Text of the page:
A few hours ago I tweeted some news that had just come over the transom from the ITF's Anti-Doping Programme, declaring that Richard Gasquet has been found guilty of a doping offense, for testing positive for cocaine during the Sony Ericsson Open (a tournament from which he withdrew without playing a match, justifying to some degree his argument that the test should have been treated as an out-of-competition procedure, in which case the presence of cocaine would not have exposed him to suspension).
The good news for Gasquet is that because of the circumstances, the tribunal that judged him decided to reduce a career-damaging one-year suspension to a merely income-damaging time-out of two months and 15 days. Gasquet is receiving credit for time served from May 1. That means he's eligible to be back on the tour as of mid-July - certainly in time for most of the U.S. hard court season. That's a good thing, given the circumstances. For it seems the only thing Gasquet was guilty of was being young, foolish, and in touch with his male hormones (to which many of my French colleagues shouted, Allez!)
In fact, the official decision in the Gasquet case contains passages suggesting that Reeshard might be better served with a good old-fashioned lecture about the birds and the bees (and certain kinds of girls) than a career-threatening volley fired from high atop Mt. Big Brother. As the report notes:
He (Gasquet) is highly motivated and hard working, and also quite reserved and shy. He does not often socialise in large groups of people, preferring the company of people he knows and small groups. He rarely consumes alcohol. We accept that he is not a user of illegal recreational drugs, nor of performance enhancing drugs. He occasionally goes out to bars and nightclubs, but never does so when competing.
It's pretty clear that this guy is no Marat Safin, moreover, you've got to wonder if he's even French, given the substantial, well-earned reputation your typical, red-blooded, cheese-and-accordion fancying Frenchman enjoys for his pursuit of carnal pleasures.
The Tribunal accepts the player’s evidence that he and Pamela (a French girl whom Gasquet and his posse met during a night out) kissed mouth-to-mouth about seven times while they were at Set (a nightclub), each kiss lasting about five to ten seconds.
I have to wonder, did someone put a stop-watch on those kisses, and if so, why? Did Gasquet shoot for the 12 or 15 second mark on one of those first lip-locks and incur Pamela's scorn, earn a spirited slap in the face and the admonition, What kind of girl do you think I am, keep it under ten seconds from now on!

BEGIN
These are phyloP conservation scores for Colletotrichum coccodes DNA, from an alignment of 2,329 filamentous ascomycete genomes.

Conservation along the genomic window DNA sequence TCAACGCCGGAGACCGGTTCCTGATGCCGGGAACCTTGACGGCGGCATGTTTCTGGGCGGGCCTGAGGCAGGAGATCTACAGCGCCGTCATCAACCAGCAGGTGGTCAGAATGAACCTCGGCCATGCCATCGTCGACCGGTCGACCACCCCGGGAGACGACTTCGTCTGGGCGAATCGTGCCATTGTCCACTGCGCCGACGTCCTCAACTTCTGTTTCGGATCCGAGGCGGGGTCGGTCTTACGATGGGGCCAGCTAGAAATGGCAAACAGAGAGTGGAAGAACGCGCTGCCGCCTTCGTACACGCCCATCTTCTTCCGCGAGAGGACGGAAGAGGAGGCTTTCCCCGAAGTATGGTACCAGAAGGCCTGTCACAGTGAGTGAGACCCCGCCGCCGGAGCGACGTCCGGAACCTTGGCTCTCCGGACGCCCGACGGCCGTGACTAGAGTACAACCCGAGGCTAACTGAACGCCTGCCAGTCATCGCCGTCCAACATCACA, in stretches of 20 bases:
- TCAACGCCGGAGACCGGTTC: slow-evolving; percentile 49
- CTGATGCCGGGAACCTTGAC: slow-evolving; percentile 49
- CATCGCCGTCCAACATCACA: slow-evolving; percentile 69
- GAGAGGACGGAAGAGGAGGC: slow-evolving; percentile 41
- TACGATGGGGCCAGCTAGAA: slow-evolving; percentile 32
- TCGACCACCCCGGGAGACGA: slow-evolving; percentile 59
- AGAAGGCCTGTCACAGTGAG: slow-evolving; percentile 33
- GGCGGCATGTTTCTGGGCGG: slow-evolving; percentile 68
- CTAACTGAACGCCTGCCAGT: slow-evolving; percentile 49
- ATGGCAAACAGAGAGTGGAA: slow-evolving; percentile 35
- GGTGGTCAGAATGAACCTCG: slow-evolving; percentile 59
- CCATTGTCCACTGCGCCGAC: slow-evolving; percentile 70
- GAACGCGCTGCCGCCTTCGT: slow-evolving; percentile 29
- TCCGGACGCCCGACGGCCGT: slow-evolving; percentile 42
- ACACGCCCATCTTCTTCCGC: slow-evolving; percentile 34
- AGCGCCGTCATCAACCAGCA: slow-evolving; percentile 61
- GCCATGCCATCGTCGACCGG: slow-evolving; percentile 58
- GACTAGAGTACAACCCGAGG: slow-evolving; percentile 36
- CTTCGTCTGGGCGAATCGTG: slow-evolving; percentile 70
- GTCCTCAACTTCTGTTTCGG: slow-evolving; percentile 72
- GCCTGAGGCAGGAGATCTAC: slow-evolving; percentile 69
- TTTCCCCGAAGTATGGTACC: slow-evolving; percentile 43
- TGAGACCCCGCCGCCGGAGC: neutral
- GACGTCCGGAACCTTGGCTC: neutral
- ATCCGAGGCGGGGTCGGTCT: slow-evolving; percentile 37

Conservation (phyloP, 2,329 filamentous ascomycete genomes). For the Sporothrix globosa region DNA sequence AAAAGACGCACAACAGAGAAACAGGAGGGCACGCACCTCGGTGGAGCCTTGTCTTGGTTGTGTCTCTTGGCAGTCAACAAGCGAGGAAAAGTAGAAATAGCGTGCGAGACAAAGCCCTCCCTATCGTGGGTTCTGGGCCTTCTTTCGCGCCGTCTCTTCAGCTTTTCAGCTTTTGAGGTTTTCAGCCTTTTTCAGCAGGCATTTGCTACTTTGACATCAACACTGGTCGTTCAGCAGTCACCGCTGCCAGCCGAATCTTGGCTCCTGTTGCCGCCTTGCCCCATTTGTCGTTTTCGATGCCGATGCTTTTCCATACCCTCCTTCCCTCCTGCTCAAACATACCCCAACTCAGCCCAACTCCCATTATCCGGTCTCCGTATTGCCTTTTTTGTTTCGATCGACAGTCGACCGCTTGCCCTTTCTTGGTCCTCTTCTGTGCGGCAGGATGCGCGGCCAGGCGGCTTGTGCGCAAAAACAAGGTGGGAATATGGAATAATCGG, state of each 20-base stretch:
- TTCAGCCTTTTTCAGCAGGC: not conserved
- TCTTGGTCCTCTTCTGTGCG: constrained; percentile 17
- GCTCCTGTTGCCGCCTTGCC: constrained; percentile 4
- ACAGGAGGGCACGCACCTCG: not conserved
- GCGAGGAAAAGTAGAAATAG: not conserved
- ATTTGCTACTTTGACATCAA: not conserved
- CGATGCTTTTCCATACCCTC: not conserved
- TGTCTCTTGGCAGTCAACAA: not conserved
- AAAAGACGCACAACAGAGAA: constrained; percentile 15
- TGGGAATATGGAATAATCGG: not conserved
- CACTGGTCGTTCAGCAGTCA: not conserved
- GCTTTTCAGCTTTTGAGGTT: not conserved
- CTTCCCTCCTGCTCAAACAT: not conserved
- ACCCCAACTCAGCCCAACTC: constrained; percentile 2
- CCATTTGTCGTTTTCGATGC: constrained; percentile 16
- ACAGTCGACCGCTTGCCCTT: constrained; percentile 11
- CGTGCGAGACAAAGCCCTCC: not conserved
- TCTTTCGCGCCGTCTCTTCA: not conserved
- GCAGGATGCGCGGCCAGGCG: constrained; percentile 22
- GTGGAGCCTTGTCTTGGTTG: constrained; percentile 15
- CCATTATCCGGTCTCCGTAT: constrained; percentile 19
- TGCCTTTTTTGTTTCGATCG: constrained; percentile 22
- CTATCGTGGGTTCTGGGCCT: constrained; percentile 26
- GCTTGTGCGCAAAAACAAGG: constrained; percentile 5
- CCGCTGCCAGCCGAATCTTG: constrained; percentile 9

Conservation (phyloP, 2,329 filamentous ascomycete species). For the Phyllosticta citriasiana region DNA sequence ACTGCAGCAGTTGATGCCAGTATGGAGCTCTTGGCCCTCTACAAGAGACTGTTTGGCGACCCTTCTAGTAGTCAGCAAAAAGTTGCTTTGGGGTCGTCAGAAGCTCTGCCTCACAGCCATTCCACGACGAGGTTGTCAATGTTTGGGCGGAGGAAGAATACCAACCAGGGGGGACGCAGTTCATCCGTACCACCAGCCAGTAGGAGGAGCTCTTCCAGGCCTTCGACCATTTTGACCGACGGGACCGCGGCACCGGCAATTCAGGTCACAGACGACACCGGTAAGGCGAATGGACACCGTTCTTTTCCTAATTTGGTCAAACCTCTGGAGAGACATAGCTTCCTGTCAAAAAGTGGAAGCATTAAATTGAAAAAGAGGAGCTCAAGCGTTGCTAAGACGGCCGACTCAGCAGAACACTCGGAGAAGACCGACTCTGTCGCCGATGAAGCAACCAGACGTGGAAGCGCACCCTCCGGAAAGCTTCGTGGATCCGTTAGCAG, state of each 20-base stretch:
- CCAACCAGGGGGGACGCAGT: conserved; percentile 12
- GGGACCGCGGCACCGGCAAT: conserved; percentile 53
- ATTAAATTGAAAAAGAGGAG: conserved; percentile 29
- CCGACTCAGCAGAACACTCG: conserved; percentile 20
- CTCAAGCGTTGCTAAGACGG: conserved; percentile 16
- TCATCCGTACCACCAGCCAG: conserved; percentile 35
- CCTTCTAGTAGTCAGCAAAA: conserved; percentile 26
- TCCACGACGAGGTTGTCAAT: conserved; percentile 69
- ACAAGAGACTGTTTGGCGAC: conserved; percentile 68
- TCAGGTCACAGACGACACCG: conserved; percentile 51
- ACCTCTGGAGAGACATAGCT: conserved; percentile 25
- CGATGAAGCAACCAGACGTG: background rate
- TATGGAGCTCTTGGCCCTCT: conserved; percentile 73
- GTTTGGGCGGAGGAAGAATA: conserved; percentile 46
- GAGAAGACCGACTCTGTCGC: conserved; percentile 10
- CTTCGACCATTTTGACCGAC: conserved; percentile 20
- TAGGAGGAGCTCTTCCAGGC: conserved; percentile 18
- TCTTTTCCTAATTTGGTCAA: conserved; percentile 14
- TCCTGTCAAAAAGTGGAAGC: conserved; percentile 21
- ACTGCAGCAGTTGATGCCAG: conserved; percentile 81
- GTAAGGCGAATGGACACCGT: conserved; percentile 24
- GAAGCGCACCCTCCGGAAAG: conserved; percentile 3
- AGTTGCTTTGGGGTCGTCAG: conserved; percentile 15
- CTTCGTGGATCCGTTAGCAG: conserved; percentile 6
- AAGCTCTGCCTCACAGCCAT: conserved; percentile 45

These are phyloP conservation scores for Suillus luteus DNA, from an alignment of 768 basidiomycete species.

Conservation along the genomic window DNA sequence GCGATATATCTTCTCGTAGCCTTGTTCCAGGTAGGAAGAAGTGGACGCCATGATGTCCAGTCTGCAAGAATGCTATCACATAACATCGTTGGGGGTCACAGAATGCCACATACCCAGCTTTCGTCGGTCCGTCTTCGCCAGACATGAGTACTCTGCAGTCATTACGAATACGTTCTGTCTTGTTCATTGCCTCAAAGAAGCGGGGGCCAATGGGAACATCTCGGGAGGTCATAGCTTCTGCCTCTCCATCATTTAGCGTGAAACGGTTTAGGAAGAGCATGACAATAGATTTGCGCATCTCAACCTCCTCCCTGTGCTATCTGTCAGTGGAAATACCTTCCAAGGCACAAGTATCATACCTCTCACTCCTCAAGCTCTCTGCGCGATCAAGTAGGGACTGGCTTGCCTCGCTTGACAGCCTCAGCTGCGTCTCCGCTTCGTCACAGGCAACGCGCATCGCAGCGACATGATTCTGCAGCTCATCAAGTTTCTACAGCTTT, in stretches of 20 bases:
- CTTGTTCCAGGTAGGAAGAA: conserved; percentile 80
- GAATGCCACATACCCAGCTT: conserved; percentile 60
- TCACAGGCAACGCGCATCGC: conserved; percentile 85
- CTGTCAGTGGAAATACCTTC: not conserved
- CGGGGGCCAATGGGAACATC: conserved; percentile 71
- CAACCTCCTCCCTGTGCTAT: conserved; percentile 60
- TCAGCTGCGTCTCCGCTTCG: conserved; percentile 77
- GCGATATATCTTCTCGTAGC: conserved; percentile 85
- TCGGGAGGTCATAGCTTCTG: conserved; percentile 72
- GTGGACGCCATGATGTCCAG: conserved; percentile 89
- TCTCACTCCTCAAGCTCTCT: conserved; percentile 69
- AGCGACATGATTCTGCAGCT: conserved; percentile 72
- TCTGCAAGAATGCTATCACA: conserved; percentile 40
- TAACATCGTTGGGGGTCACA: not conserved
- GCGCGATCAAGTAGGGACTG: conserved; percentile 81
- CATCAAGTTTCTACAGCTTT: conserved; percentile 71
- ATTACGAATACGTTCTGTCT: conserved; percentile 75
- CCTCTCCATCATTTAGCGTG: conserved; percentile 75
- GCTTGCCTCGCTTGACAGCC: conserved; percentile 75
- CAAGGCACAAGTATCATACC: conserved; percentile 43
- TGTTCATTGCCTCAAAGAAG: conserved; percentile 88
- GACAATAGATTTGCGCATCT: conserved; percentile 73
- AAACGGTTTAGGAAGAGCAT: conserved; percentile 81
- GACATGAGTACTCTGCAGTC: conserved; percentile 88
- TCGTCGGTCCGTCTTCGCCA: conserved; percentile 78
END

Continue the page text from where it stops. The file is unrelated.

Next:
The report goes on:
We accept his (Gasquet's) evidence that he was not with Pamela constantly while at the club (theoretically this would allow Pamela to go shove whatever she wanted up her nose). At one stage the two of them went upstairs and sat on a sofa where they kissed. After that they came downstairs again, stopping to kiss on the stairs. The player then drank only water from a sealed bottle and a vodka and apple juice he had ordered from the bar. . .
Well, I've figured out how you can tell a nightclub from a typical home where traditional tonsil-hockey games are so assiduously played: at a nightclub, the sofa is upstairs! And while stopping to kiss on the stairs suggests a certain measure of Gallic flair, the illusion is quickly wiped out by that bit about Gasquet finishing up his modest flirtation with alcohol with - did I really read it right? - a vodka and. . .apple juice???? Whether he asked for it in a sippy cup, I guess we'll never know.
Then there's this:
(Later in that long night) the player went in a taxi with Pamela (to an after-hours type club she suggested). Goldrush turned out to be a strip club. The player and his three male companions did not like it and wanted to leave about 10 minutes after arriving. He did not have any physical contact with Denise (another of the seemingly indefatigable party girls) or anyone else at Goldrush.
Wait a minute. It was the guys who became uncomfortable in the strip club?
Well, one thing is pretty clear from all this: Reeshard - known to some as "Baby Federer" - is neither the swordsman nor the party animal that some may have made him out to be. And what's up with this:
The player (Gasquet) was disappointed that he would not be playing (in Miami). After arriving at the hotel and making the decision not to compete, he called his mother in France and agreed that she would change his flight back to France so that he would leave at 6pm on Saturday 28 March 2009.
So I ask you, at least those of you over the age of 17: when was the last time you called your mother, from halfway around the world, and asked her to change your flight? The only explanation for this is that Madame Gasquet is a travel agent, familiar with the dark art of avoiding booking-change fees, middle-seats, overbooked flights and such. The other option is that she's holding the purse strings for her 23-year old, who found himself in deep doo-doo because of a little cocaine, a dozen 10-second kisses shared with strip-club aficionada Pamela, and a vodka and apple juice.
I'm glad they didn't throw the book at Reeshard, and wish they would rewrite the doping rules to be more realistic. These kids are babes in the woods.